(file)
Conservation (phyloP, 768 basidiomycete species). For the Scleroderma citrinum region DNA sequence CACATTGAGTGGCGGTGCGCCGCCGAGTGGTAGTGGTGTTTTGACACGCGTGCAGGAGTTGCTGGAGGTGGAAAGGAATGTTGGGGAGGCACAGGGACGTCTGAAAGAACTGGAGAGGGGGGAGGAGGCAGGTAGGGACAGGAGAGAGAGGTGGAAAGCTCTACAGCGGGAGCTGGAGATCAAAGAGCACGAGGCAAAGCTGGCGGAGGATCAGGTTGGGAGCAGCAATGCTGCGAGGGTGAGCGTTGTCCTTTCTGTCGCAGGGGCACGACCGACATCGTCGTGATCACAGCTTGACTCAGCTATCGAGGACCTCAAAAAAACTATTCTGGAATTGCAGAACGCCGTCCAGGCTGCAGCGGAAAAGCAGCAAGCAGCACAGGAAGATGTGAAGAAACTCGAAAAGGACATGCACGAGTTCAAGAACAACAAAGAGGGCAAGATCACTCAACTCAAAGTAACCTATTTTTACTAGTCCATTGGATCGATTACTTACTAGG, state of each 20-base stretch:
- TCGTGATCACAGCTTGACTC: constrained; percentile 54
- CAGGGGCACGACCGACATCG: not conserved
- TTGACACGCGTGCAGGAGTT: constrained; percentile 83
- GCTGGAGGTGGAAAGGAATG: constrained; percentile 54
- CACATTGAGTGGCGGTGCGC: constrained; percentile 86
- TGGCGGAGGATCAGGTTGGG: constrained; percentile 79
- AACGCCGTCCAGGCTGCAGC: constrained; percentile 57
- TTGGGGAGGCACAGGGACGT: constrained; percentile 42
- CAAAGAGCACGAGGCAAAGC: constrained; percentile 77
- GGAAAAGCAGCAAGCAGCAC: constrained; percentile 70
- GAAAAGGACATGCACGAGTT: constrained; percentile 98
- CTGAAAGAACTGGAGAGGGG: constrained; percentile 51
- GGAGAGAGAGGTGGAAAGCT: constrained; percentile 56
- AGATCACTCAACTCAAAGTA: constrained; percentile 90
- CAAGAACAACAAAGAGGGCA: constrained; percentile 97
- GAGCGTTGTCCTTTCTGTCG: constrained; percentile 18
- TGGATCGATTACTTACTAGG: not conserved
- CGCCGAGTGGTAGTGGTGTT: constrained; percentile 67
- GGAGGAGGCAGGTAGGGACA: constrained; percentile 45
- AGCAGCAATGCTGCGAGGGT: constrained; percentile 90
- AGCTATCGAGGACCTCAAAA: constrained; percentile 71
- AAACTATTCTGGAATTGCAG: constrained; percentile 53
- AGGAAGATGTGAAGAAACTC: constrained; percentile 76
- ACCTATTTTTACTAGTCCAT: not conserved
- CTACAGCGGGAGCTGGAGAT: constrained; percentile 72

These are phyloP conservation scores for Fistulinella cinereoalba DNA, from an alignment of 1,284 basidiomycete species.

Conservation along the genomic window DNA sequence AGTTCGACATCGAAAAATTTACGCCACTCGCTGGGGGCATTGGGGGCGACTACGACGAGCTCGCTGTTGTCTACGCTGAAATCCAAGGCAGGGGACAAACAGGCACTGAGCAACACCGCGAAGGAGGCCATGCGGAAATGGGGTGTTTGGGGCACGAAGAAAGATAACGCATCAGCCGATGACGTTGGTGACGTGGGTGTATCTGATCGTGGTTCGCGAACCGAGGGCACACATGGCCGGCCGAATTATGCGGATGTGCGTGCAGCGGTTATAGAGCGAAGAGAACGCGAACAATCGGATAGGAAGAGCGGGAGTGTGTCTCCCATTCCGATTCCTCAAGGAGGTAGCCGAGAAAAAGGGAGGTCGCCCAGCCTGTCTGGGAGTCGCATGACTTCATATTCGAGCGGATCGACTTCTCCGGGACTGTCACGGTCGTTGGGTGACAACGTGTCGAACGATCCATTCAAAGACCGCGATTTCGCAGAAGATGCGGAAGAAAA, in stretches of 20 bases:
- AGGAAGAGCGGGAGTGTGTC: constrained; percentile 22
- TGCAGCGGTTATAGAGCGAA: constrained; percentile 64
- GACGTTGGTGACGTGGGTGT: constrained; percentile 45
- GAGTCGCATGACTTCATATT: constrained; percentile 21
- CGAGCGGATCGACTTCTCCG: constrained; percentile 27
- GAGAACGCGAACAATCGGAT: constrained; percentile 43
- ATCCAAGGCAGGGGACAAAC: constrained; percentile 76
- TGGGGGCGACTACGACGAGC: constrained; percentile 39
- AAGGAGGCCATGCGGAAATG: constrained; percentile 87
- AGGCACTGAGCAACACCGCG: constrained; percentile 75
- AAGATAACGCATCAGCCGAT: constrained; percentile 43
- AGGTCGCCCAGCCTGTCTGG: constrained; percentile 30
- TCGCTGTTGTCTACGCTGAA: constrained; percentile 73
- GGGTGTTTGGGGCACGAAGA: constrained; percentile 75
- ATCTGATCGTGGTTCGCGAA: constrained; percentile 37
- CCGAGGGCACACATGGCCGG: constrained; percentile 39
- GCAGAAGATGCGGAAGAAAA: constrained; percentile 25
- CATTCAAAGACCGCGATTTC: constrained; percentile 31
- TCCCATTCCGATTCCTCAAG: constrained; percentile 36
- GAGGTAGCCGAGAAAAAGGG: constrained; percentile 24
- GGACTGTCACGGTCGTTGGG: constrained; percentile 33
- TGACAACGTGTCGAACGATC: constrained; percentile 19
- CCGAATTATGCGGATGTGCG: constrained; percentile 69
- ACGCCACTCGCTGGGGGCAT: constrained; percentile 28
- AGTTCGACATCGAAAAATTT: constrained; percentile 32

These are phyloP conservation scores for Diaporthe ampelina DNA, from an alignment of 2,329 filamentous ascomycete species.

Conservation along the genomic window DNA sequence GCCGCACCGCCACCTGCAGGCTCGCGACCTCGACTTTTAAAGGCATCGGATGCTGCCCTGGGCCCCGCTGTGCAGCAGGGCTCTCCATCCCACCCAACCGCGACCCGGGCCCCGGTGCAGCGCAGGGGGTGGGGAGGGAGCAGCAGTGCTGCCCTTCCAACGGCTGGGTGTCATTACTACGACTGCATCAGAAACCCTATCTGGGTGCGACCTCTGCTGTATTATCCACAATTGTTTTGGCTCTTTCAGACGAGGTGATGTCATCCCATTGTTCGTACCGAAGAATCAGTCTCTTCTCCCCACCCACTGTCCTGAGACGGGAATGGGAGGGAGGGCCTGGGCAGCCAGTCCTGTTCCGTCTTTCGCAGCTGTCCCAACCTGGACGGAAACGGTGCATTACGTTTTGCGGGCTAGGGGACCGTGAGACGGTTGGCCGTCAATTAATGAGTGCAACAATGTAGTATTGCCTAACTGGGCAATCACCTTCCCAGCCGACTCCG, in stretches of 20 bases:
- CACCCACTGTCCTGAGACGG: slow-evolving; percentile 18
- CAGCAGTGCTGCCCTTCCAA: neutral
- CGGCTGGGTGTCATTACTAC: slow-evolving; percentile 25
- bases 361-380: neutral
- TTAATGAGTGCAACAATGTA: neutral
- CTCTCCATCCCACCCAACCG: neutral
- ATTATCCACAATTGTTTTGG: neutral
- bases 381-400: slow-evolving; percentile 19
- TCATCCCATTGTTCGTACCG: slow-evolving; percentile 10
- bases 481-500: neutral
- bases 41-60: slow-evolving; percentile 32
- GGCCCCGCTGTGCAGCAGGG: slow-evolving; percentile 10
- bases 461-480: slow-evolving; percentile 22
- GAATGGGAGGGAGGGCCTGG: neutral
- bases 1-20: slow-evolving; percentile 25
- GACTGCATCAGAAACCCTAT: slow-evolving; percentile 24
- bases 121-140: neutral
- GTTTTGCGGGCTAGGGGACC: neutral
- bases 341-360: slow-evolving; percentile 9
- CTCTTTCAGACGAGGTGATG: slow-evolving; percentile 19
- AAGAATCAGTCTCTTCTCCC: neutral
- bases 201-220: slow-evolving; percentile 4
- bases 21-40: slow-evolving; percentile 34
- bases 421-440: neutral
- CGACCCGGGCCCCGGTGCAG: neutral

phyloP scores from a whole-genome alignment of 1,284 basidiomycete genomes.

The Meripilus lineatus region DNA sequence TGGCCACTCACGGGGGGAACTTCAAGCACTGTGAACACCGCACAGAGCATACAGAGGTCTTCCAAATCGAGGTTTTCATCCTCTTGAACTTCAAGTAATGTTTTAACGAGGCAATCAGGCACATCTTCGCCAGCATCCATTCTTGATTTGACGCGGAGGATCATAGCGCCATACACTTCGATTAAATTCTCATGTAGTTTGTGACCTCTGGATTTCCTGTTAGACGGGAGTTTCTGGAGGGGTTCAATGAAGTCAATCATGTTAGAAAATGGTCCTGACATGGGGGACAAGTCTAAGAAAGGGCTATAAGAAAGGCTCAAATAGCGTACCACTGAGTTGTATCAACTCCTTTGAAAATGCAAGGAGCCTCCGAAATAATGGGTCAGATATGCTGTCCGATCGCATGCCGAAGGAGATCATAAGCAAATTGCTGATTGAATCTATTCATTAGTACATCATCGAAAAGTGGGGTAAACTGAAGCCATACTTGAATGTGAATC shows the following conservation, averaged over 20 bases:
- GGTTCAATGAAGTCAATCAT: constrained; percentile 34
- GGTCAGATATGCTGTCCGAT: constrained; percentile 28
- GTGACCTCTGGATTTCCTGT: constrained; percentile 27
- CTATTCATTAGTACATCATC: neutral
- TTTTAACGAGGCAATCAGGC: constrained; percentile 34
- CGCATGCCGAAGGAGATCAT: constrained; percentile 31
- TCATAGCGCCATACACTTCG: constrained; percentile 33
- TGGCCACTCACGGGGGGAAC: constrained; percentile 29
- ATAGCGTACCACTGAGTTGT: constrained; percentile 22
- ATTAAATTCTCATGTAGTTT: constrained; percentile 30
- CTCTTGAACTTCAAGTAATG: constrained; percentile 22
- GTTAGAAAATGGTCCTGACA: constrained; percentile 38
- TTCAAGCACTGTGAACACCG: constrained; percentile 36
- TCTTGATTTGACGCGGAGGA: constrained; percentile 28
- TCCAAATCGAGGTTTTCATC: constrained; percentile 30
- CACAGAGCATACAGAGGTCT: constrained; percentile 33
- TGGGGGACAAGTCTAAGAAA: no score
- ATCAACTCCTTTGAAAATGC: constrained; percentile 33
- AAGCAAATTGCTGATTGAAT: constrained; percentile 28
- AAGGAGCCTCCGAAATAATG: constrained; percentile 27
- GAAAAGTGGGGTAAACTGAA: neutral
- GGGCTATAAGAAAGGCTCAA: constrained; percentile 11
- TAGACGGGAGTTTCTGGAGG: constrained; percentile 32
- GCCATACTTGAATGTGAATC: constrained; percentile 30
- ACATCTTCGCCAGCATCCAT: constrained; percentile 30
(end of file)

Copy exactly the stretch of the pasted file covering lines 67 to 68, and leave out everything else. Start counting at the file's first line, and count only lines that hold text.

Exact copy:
- GGCCCCGCTGTGCAGCAGGG: slow-evolving; percentile 10
- bases 461-480: slow-evolving; percentile 22